Difficulties Involved In Diagnosis

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Assess possible difficulties involved in the diagnosis of the disorders from their signs and symptoms. For diabetes: There could be many different factors of difficulties in diagnosing someone with diabetes. One factor could be that the signs and symptoms are quite generic and could be misleading , the symptoms could be of many conditions. Like frequent urination is one of the symptoms but this could suggest to the doctor that she had a bladder problem, or it could be seen as indicative of diabetes mellitus as well as diabetes insipidus which is a completely different condition or it could be UTI infections or benign prostate hypertrophy. Just like this one symptom, there are many other symptoms which could be over looked as something…show more content…
It's also tough for children to be diagnosed as because not many of them will be able to perform some of the tests. Asthma is identified established from a medical history, physical examination and lung function test. Asthma is by definition a chronic disorder. It is diagnosed by a pattern of recurrent symptoms over a period of time, generally at least one year. Any of the S&S associated with asthma may occur with one illness or even several separate illnesses, but not recur over a longer period. For example one episode of bronchitis may mimic asthma, and you could have more than one case of bronchitis in a year if the patient is severely sick. So a diagnosis of asthma can only be made if the S&S are recurrent over a long period of time. Classic signs of asthma (coughing, wheezing, and shortness of breath) can all be symptoms of other illness's. So just hearing a wheeze or cough does not definitely mean asthma and to make it even more confusing not all asthmatics wheeze. For example the wheezing can be misdiagnosed for upper airway obstruction, heart failure, cystic…show more content…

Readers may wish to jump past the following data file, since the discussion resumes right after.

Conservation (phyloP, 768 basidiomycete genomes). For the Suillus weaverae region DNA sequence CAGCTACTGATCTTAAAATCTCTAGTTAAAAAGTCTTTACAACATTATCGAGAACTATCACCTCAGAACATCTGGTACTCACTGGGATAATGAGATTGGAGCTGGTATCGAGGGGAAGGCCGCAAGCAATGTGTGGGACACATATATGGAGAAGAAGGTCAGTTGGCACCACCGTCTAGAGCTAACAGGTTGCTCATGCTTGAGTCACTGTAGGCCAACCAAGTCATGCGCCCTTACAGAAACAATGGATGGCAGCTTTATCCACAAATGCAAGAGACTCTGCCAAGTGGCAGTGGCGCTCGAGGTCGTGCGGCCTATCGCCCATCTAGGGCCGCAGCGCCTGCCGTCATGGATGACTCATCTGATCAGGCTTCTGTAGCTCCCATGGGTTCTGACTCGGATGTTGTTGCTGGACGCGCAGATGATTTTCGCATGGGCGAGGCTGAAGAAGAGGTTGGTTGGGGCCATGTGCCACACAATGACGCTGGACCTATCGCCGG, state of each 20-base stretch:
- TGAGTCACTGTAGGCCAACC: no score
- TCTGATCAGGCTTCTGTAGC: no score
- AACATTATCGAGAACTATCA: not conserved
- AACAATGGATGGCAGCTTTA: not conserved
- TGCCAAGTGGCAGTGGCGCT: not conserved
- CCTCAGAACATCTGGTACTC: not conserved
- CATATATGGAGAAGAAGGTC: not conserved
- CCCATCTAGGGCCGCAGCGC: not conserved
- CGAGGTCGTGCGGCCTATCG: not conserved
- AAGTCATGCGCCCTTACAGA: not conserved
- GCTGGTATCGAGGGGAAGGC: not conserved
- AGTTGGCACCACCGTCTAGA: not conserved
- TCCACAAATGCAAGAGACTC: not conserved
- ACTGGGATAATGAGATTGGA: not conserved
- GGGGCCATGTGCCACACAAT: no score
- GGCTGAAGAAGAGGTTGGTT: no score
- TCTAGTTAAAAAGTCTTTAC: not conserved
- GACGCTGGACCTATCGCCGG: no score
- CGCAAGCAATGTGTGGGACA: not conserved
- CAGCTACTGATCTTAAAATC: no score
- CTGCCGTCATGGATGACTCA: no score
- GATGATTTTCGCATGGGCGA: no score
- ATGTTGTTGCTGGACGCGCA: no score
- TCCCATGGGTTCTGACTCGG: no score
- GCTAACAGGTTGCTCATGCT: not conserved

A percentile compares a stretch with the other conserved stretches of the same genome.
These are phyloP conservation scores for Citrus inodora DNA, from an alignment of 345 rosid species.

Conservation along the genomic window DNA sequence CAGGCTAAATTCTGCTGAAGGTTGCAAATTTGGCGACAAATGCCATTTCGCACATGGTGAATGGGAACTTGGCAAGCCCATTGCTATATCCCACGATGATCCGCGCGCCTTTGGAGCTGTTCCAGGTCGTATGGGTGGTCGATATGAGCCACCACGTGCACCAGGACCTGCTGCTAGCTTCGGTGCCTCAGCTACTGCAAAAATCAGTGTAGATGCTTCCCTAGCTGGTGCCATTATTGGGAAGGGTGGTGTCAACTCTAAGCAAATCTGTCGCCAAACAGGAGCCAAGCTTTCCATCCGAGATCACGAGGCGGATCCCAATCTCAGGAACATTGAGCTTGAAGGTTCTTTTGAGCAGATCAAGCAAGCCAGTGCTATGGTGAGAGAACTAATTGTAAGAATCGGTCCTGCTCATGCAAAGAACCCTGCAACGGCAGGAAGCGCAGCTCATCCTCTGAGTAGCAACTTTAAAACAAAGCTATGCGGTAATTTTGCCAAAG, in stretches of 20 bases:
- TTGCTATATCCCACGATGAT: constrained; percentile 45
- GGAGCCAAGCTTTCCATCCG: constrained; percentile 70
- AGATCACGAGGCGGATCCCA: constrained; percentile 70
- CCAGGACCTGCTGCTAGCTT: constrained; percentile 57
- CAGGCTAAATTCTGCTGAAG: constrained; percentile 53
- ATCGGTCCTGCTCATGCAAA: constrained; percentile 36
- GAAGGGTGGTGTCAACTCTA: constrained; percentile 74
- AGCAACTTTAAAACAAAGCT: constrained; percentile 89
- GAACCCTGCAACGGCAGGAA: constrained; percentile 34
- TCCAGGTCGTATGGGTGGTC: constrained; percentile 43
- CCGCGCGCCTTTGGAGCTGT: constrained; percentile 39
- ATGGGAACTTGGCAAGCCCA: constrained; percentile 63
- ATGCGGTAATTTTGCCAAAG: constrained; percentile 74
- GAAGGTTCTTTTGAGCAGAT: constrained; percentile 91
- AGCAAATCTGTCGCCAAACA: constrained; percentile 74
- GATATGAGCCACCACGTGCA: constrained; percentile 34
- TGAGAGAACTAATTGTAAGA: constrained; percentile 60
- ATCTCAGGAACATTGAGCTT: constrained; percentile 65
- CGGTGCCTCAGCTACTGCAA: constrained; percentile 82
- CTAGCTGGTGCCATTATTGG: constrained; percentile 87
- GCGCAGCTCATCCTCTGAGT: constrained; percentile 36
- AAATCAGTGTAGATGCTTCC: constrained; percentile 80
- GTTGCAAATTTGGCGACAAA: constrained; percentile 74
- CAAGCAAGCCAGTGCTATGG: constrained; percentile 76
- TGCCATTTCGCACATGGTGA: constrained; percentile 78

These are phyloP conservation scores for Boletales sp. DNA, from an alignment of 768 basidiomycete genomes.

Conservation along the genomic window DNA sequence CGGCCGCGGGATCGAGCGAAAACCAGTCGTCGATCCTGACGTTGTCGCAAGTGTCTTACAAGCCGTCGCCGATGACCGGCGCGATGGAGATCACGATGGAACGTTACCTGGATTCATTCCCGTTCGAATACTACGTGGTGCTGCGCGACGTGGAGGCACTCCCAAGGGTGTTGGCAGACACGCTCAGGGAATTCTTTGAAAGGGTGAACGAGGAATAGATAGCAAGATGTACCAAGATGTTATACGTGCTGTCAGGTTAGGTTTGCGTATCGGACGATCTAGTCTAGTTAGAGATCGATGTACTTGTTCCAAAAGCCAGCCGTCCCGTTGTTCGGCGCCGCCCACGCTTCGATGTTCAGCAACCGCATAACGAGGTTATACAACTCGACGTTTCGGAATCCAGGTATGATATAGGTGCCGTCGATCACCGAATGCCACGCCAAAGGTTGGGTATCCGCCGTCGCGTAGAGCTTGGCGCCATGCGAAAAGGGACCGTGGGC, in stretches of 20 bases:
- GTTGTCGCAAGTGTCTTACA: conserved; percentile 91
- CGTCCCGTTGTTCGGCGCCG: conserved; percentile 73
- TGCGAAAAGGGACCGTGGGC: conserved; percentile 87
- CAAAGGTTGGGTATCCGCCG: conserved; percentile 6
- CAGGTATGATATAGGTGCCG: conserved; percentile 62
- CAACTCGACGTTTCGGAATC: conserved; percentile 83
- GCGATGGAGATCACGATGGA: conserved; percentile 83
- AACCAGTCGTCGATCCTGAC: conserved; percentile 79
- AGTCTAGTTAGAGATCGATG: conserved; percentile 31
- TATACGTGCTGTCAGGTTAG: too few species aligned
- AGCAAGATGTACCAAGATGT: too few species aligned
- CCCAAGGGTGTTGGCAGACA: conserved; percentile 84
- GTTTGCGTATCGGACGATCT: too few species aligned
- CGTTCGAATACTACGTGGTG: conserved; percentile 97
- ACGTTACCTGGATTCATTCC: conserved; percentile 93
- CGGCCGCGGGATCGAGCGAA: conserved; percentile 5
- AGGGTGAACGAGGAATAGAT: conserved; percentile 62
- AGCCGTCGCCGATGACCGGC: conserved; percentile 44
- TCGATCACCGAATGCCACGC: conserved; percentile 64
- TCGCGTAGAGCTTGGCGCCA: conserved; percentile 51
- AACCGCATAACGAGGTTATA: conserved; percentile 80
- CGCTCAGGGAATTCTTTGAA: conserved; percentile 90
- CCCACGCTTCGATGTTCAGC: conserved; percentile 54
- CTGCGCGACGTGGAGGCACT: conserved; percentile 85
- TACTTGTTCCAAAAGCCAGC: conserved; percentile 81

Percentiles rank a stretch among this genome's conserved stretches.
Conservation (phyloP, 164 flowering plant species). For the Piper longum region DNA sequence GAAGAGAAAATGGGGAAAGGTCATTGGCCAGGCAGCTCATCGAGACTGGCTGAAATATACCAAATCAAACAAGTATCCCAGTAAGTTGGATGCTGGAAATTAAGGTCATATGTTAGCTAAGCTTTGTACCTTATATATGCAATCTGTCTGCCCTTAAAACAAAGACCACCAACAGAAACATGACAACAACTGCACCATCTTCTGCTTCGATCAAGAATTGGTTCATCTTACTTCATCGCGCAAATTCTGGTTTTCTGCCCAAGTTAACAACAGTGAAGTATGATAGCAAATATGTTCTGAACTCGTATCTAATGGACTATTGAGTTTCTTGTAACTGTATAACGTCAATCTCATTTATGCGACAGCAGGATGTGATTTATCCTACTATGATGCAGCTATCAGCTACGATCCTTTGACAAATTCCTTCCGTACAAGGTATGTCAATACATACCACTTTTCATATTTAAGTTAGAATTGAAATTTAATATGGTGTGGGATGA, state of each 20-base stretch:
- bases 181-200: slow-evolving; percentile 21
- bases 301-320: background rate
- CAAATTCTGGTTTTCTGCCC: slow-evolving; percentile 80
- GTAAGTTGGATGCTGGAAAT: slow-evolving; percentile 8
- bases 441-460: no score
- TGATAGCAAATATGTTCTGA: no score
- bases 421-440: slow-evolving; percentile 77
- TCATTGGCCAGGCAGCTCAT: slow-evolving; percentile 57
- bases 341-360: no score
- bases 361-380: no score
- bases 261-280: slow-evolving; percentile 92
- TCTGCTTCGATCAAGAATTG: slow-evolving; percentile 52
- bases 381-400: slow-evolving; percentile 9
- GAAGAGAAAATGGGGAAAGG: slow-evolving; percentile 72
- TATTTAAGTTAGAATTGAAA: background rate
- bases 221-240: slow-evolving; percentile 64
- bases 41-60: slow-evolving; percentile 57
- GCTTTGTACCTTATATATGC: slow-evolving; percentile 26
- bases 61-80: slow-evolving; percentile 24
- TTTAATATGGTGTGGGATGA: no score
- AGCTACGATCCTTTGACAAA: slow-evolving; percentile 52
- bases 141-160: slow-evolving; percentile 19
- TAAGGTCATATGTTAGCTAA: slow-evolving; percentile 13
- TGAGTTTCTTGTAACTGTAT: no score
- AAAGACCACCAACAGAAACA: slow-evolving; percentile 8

The upper airway of your respiratory system consists of the trachea, voice box, and throat. A blockage in your airway could prevent your body from getting enough oxygen. Therefore it is very easy to misdiagnose upper airway obstruction and asthma because of the symptoms, the patient might not be able to get enough oxygen, being out of breath, all this could indicate asthma as well as upper airway obstruction. Also in cystic Fibrosis, some of the symptoms in the start are close to asthma like persistent cough, wheezing and recurring chest and lung infections. There for it is easy to misdiagnose asthma for Cystic fibrosis. The airway obstruction can be due to endoluminal pathology or due to external compression. Patients are often misdiagnosed as asthma before the correct diagnosis is made. Most patients who develop upper airway obstruction have a known diagnosis of cancer, but at times it may be the first presentation of a small, critically placed lesion that is curable. In the pediatric age group, many children with Hodgkins lymphoma present directly in respiratory obstruction caused by a mediastinal mass as the first symptom. On presentation patients may exhibit tachypnea and various degree of respiratory distress. Signs and symptoms develop when the airway obstruction impairs airflow to the point of increasing the work of breathing or altering cardiopulmonary

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